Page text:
Brazil's President Dilma Rousseff met Sunday with investors in New York on the first day of a long-delayed US visit aimed at overcoming strains caused by the NSA spying scandal. Revelations two years ago that the US National Security Agency electronically eavesdropped on Rousseff's email and other communications prompted her to angrily call off an official visit to Washington that had been set for October 2013.
Argentina's Secretary for Malvinas Islands Affairs, Daniel Filmus will be giving a conference on Friday in London on the Falkland Islands sovereignty dispute with the UK and the current round of oil drilling offshore the Islands, in what Argentina considers its territory.
The Argentine government on Monday officially declassified secret files relating to the country's 1982 war with Britain over the Falkland Islands. The Defense Ministry has 30 working days to establish a mechanism for members of the public to consult the records, according to a resolution published in the official gazette.
A federal judge ruled that a National Security Agency program that collects records of millions of Americans' phone calls is lawful, calling it a counter-punch to terrorism that does not violate Americans' privacy rights.
A US judge has ruled the National Security Agency's mass collection of telephone data may be unconstitutional. Federal District Judge Richard Leon said the electronic spy agency's practice was an arbitrary invasion.
Brazil will probe telecommunications companies to see if they illegally shared data with the United States National Security Agency after it was found the US had been spying on President Dilma Rousseff. Brazil’s government has accused the US of lying about the NSA’s activities in the country.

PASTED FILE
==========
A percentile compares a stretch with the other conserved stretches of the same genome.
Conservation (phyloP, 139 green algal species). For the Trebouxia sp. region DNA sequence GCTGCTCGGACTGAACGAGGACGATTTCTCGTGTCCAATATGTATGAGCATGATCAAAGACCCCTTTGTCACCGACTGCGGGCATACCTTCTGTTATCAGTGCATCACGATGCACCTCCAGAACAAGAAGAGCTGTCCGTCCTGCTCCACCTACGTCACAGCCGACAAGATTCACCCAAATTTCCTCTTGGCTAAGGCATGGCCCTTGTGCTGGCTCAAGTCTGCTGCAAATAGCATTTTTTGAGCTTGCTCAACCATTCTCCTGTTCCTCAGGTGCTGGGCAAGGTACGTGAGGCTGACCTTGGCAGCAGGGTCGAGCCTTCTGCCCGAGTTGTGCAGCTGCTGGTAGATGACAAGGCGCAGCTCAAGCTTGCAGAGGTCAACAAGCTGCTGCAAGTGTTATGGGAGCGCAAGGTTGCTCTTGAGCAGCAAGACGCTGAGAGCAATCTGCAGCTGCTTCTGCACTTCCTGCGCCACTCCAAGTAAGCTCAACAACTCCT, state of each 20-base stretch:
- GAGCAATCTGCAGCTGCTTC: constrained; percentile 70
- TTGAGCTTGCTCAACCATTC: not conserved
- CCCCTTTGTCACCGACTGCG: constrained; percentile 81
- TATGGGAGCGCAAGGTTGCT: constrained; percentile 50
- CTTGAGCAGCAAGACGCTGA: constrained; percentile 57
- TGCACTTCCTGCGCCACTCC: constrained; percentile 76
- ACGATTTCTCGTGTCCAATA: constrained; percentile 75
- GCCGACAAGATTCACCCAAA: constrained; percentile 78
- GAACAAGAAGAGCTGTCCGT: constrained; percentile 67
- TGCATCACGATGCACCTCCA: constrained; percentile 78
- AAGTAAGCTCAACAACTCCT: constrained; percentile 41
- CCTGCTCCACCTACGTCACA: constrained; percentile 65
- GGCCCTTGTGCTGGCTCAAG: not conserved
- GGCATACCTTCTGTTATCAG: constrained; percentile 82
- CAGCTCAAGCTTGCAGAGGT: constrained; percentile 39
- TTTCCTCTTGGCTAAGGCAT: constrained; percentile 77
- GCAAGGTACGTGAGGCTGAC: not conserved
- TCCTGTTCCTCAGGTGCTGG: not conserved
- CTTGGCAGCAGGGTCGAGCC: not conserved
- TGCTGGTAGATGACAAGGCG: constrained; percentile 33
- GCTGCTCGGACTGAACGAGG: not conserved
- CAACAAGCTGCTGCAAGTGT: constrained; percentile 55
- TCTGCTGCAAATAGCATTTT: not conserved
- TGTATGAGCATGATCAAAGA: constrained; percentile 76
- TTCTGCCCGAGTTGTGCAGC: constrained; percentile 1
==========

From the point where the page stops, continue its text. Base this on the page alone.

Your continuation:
Argentine president Cristina Fernandez will be chairing next Tuesday a meeting of the United Nations Security Council that will be addressing the relations of Latam and Caribbean regional and subregional organizations with UN in helping prevent conflicts and restore peace, was announced by the Argentine ambassador Maria Cristina Perceval.
Brazil may soon require global Internet service providers (ISPs) to store domestic communications data in the country in response to reports that the US widely spies on telephone and Internet traffic across Latin America.
Brazil began an investigation Monday into whether telecommunications firms operating in the country cooperated with the U.S. as part of a spying program that has collected data on billions of telephone and email conversations. Anatel, the government agency that regulates the telecom sector in Brazil, said in a note that it's working with federal police and other government agencies on the investigation.
Lawmakers in Brazil said Monday they want to question Washington's ambassador here about revelations that the United States has collected and stored the e-mail and telephone records of millions of Brazilians.